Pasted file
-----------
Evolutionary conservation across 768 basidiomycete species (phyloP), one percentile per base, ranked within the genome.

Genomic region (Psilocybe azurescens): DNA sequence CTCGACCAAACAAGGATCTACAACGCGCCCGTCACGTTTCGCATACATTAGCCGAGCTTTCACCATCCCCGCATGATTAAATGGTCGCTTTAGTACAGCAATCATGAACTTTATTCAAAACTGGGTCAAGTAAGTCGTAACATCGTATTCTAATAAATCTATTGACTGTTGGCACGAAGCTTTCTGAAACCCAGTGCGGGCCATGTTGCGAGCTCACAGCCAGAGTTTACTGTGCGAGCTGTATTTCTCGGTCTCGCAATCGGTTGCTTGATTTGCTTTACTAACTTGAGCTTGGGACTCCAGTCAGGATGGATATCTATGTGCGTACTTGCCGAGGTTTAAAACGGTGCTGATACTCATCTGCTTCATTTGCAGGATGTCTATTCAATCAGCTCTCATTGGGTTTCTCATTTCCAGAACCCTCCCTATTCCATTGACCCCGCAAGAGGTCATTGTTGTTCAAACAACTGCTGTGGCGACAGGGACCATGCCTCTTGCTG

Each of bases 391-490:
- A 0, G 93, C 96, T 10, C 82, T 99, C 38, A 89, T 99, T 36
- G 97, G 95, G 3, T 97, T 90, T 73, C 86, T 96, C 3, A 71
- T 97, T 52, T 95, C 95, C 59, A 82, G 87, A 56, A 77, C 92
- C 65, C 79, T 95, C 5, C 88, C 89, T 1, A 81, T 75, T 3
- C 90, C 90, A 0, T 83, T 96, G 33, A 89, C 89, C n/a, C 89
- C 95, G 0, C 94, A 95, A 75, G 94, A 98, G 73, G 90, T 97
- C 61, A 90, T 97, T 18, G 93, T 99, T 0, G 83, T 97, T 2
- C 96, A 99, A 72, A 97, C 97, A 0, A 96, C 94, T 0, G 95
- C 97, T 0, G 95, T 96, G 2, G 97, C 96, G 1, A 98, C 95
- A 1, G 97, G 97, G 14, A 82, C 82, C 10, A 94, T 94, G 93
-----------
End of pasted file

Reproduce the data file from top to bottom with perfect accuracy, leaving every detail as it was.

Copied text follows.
Evolutionary conservation across 768 basidiomycete species (phyloP), one percentile per base, ranked within the genome.

Genomic region (Psilocybe azurescens): DNA sequence CTCGACCAAACAAGGATCTACAACGCGCCCGTCACGTTTCGCATACATTAGCCGAGCTTTCACCATCCCCGCATGATTAAATGGTCGCTTTAGTACAGCAATCATGAACTTTATTCAAAACTGGGTCAAGTAAGTCGTAACATCGTATTCTAATAAATCTATTGACTGTTGGCACGAAGCTTTCTGAAACCCAGTGCGGGCCATGTTGCGAGCTCACAGCCAGAGTTTACTGTGCGAGCTGTATTTCTCGGTCTCGCAATCGGTTGCTTGATTTGCTTTACTAACTTGAGCTTGGGACTCCAGTCAGGATGGATATCTATGTGCGTACTTGCCGAGGTTTAAAACGGTGCTGATACTCATCTGCTTCATTTGCAGGATGTCTATTCAATCAGCTCTCATTGGGTTTCTCATTTCCAGAACCCTCCCTATTCCATTGACCCCGCAAGAGGTCATTGTTGTTCAAACAACTGCTGTGGCGACAGGGACCATGCCTCTTGCTG

Each of bases 391-490:
- A 0, G 93, C 96, T 10, C 82, T 99, C 38, A 89, T 99, T 36
- G 97, G 95, G 3, T 97, T 90, T 73, C 86, T 96, C 3, A 71
- T 97, T 52, T 95, C 95, C 59, A 82, G 87, A 56, A 77, C 92
- C 65, C 79, T 95, C 5, C 88, C 89, T 1, A 81, T 75, T 3
- C 90, C 90, A 0, T 83, T 96, G 33, A 89, C 89, C n/a, C 89
- C 95, G 0, C 94, A 95, A 75, G 94, A 98, G 73, G 90, T 97
- C 61, A 90, T 97, T 18, G 93, T 99, T 0, G 83, T 97, T 2
- C 96, A 99, A 72, A 97, C 97, A 0, A 96, C 94, T 0, G 95
- C 97, T 0, G 95, T 96, G 2, G 97, C 96, G 1, A 98, C 95
- A 1, G 97, G 97, G 14, A 82, C 82, C 10, A 94, T 94, G 93